Director: Alfred Hitchcock
Cast: James Stewart (John “Scottie” Ferguson), Kim Novak (Madeleine Elster/Judy Barton), Barbara Bel Geddes (Midge Wood)
Genre: Mystery – Romance
James Stewart embodies Scottie, a San Francisco detective who suffers from acrophobia (fear of heights). After retiring due to his impediment, he comes across and old aquaintance that asks Scottie to investigate his wife Madeleine, claiming she’s possesed. Scottie doesn’t believe this but accepts the job anyway. As he follows her movements closely and digs more into her story, he starts wondering if she isn’t in fact possesed. Is she? Or is there another explanation? One way or the other, this story will unravel in a way no one imagines.
It is undeniable that Hitchcock had a great talent as a director. But apart from that, he seems to have had a sixth sense for choosing just the right stories for his movies. Vertigo is a good example of this. The book on which it’s based, D’entre les morts (Boileau-Narcejac), provided him with a very intelligent and original plot. I was engaged in it from the beginning, wondering what would happen next and how on Earth such a complicated story would end. And then, just as I started to think there was no possible solution to the problem in the movie, the perfect ending came. Ironic, shocking and perfect. It was there that I realized I was in front of a real masterpiece.
This story was also an oportunity for Hitchcock to experiment with innovative filming techniques. He played with light, colours and blurring, he added a bit of animation in a dream sequence, and he used the Dolly zoom to represent the sensation of vertigo. Some of these cinematic techniques may look laughable nowadays, but when you remember that the movie was made more than half a century ago, you start to judge it differently.
Another remarkable aspect in this film is the music. It was in charge of Bernard Herrmann, who collaborated in many other Hitchcock movies, including the legendary soundtrack from Psycho. The score from Vertigo is brilliant as well, as it increases the suspense and helps create the expected atmosphere. And whenever you listen to that music again, you’ll always remember the movie it comes from.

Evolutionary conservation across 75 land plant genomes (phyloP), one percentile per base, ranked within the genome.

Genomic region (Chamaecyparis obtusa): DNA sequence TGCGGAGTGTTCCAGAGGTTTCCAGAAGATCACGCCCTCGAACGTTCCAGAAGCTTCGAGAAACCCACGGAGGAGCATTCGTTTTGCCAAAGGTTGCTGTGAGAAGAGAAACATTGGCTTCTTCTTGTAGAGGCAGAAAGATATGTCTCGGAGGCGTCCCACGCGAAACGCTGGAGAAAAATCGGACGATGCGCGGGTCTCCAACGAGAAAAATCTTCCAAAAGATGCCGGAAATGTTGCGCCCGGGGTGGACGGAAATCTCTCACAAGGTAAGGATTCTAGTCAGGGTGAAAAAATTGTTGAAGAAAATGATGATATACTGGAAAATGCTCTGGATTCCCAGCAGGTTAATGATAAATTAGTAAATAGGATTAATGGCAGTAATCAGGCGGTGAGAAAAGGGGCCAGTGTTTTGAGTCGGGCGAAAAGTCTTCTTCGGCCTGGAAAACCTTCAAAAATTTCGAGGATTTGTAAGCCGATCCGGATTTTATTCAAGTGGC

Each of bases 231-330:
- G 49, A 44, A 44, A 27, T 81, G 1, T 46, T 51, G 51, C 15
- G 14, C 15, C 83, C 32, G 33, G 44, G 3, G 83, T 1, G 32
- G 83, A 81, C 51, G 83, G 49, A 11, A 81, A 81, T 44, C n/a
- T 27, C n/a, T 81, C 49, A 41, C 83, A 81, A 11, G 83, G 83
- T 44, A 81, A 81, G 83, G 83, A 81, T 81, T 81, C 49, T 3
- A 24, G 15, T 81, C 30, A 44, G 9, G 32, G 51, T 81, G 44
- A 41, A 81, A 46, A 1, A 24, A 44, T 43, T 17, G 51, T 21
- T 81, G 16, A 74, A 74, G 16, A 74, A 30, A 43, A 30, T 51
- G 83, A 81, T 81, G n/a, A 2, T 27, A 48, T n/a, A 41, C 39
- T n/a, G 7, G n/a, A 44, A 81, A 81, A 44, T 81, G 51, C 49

One of the things I like most about Vertigo is the cast, and that’s mostly because of James Stewart. I just love that man. I saw him for the first time in Hitchcock’s Rear Window (great movie, by the way), and was absolutely marvelled by him. But apart from being so charming, he is a splendid actor. His best scene in this movie is in my opinion, the one at the end, when he’s seized with uncontrollable rage. Luckily for me and any other who likes Jimmy Stewart, he starred in a lot of famous classics, so it’s quite accesible to see more of him. His love interest in the movie was played by Kim Novak, whose performance is not precisely brilliant, but not any bad either. According to what I’ve read, negative reception to the movie at the moment of its release was in part due to the big difference of age between Stewart and Novak. He dobbled her age, since she was 25 and he 50 when they filmed Vertigo. However, this was not a problem to me, since I felt the relationship between them was quite convincing.
I loved every bit of this movie, and I was absorbed in it from beginning to end. Not only did I enjoy Stewart’s performance, but also a smartly wrapped story under the superb direction of Alfred Hitchcock. Vertigo is, in my view, one of the best movies ever made. ☜
Watch the trailer ↓
This is a fan made trailer, which I like more than the original since it doesn’t say too much about the story. The trailer from 1958 has some spoilers, so if I were you, I’d skip it until I watch the movie.
– Written by GuadiRC –